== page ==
A non-solicitation covenant is overbroad and therefore unenforceable "if it seeks to bar the employee from soliciting or providing services to clients with whom the employee never acquired a relationship through his or her employment" (Scott, Stackrow & Co., C.P.A.'s, P.C. v. Skavina, 9 AD3d 805, 806, lv denied 3 NY3d 612; see BDO Seidman, 93 NY2d at 393). Here, the non-solicitation covenant purported to restrict Johnson from, inter alia, soliciting, diverting, servicing, or accepting, either directly or indirectly, "any insurance or bond business of any kind or character from any person, firm, corporation, or other entity that is a customer or account of the New York offices of the Company during the term of [the] Agreement" for two years following the termination of Johnson's employment, without regard to whether Johnson acquired a relationship with those clients. We conclude that the language of the non-solicitation covenant renders it overbroad and unenforceable (see BDO Seidman, 93 NY2d at 393; Scott, Stackrow & Co., C.P.A.'s, P.C., 9 AD3d at 806-807).
Plaintiffs contended at oral argument of this appeal that, if this Court determines that the non-solicitation covenant is overbroad, we nevertheless should partially enforce the covenant, inasmuch as plaintiffs seek to prevent Johnson from soliciting and servicing only those clients with whom Johnson actually developed a relationship during her employment with plaintiffs. We reject that contention. As the Court of Appeals stated in BDO Seidman, partial enforcement may be justified "if the employer demonstrates an absence of overreaching, coercive use of dominant bargaining power, or other anti-competitive misconduct, but has in good faith sought to protect a legitimate business interest, consistent with reasonable standards of fair dealing" (93 NY2d at 394). "Factors weighing against partial enforcement are the imposition of the covenant in connection with hiring or continued employment — as opposed to, for example, imposition in connection with a promotion to a position of responsibility and trust — the existence of coercion or a general plan of the employer to forestall competition, and the employer's knowledge that the covenant
was overly broad" (Scott, Stackrow & Co., C.P.A.'s, P.C., 9 AD3d at 807). Here, it is undisputed that Johnson was not presented with the Agreement until her first day of work with plaintiffs, after Johnson already had left her previous employer. Plaintiffs have made no showing that, in exchange for signing the Agreement, Johnson received any benefit from plaintiffs beyond her continued employment (see Scott, Stackrow & Co., C.P.A.'s, P.C., 9 AD3d at 807-808; cf. BDO Seidman, 93 NY2d at 395). Furthermore, plaintiffs presented the Agreement to Johnson in December 2006, more than seven years after BDO Seidman was decided. We conclude, as the Third Department concluded in Scott, that the issuance of the decision in BDO Seidman "served as notice to plaintiff[s] that the agreement at issue here was also overly broad" (Scott, Stackrow & Co., C.P.A.'s, P.C., 9 AD3d at 808).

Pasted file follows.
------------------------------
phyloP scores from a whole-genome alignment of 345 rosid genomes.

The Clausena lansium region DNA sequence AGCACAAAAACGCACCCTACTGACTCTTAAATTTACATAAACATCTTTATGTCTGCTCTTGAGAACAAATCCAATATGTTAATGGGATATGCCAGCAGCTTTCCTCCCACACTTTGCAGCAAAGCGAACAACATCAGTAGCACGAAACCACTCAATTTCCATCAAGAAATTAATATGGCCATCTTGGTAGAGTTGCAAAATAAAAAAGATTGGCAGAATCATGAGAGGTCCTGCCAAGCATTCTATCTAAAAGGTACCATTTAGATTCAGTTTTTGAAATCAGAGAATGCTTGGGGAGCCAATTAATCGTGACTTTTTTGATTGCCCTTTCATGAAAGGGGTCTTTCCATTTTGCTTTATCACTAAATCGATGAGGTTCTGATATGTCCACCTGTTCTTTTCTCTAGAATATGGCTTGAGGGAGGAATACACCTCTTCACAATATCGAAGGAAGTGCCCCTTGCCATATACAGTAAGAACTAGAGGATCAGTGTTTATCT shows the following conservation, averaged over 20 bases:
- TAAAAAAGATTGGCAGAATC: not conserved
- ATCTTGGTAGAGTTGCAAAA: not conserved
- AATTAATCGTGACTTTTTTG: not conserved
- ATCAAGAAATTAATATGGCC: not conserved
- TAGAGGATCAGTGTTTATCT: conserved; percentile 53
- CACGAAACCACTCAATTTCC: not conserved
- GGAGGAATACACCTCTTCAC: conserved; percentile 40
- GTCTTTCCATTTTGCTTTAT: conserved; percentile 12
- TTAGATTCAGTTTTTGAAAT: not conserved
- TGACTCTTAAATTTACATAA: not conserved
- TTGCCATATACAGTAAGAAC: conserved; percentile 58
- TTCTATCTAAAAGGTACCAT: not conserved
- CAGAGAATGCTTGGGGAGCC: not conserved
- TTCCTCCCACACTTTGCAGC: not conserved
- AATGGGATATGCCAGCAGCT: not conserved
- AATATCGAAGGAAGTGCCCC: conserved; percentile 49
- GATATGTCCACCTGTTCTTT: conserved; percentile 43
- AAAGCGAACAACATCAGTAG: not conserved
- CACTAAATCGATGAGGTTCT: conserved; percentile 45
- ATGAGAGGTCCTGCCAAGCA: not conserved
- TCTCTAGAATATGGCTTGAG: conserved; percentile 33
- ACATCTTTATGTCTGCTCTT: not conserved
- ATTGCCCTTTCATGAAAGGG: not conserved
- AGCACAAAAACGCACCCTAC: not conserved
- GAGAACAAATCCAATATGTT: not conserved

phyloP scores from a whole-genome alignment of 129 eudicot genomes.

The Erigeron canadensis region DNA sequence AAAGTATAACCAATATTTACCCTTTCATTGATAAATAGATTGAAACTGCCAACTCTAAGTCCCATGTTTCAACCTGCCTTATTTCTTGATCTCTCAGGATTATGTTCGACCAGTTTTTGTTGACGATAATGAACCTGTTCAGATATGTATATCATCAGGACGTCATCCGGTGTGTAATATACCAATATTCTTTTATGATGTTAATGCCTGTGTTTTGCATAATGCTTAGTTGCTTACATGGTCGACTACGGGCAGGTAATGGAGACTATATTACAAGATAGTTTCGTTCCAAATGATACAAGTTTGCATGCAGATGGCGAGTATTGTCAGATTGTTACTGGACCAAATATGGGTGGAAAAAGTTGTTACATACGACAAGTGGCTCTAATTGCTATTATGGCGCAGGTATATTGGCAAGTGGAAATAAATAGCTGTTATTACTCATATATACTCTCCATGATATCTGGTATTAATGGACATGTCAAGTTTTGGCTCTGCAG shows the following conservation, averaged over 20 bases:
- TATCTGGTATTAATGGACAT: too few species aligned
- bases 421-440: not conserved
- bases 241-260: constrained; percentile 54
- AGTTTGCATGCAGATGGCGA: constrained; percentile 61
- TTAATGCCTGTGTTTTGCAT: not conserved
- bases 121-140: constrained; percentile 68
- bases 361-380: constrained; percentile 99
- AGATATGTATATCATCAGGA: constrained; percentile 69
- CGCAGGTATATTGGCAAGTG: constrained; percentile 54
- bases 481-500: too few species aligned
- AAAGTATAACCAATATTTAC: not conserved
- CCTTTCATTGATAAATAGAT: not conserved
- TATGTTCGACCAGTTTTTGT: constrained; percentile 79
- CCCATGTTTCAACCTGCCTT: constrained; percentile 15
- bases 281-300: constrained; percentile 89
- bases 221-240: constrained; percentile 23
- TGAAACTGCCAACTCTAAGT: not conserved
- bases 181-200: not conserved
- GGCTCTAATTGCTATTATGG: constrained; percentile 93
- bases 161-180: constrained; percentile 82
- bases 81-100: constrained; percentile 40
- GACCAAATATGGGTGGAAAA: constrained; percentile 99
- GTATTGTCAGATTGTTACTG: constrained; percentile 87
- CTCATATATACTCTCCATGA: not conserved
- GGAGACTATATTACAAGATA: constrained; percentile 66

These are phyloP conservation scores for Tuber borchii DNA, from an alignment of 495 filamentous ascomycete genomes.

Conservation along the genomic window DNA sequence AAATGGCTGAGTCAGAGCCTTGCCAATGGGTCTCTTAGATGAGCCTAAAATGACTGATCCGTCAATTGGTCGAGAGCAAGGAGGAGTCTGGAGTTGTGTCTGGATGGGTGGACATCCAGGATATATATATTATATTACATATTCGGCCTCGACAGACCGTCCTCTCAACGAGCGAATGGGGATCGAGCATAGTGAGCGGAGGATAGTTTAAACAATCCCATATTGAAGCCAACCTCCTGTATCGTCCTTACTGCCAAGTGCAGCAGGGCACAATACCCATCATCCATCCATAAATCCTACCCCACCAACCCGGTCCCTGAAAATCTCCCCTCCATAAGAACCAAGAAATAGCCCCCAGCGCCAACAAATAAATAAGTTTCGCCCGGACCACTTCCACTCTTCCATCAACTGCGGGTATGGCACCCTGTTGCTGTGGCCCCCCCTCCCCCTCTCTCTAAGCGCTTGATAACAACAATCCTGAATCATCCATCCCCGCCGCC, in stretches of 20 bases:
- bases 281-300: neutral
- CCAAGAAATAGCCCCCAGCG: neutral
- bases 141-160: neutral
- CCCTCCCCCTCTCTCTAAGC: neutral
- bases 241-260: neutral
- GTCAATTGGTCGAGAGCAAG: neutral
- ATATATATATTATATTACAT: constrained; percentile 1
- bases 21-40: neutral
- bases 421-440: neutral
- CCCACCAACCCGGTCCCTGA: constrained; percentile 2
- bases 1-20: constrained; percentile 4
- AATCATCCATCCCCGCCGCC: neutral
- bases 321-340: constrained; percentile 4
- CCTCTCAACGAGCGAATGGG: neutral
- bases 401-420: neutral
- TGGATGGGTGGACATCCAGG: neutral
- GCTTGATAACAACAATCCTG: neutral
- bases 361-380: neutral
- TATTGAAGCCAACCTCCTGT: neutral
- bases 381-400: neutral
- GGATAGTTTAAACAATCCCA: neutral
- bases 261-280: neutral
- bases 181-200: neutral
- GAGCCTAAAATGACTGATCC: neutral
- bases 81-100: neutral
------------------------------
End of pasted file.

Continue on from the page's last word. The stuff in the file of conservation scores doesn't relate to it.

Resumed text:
Contrary to plaintiffs' further contention, the fact that the Agreement contemplated partial enforcement does not require partial enforcement of the non-solicitation covenant. As the Court of Appeals wrote in BDO Seidman, it previously "expressly recognized and applied the judicial power to sever and grant partial enforcement for an overbroad employee restrictive covenant," and the decision whether to do so is left to the discretion of the court after "a case specific analysis" (93 NY2d at 394). Indeed, the Agreement itself provided that, in the event that a court declared any of the covenants unenforceable, "the parties agree that such court shall be authorized to modify such covenants so as to render…[them] valid and enforceable to the maximum extent possible" (emphasis added). Furthermore, allowing a former employer the benefit of partial enforcement of overly broad restrictive covenants simply because the applicable agreement contemplated partial enforcement would eliminate consideration of the factors set forth by the Court of Appeals in BDO Seidman, and would enhance the risk that "employers will use their superior bargaining position to impose unreasonable anti-competitive restrictions, uninhibited by the risk that a court will void the entire agreement, leaving the employee free of any restraint" (93 NY2d at 394). In our view, the fact that the Agreement here contemplated partial enforcement does not demonstrate the "absence of overreaching" on plaintiffs' part, but, rather, demonstrates that plaintiffs "imposed the covenant in bad faith, knowing full well that it was overbroad" (id. at 394-395; see Scott, Stackrow & Co., C.P.A.'s, P.C., 9 AD3d at 807-808). We therefore conclude that the non-solicitation covenant should not be partially enforced and must be severed from the Agreement (see Scott, Stackrow & Co., C.P.A.'s, P.C., 9 AD3d at 807-808; cf. BDO Seidman, 93 NY2d at 394-395).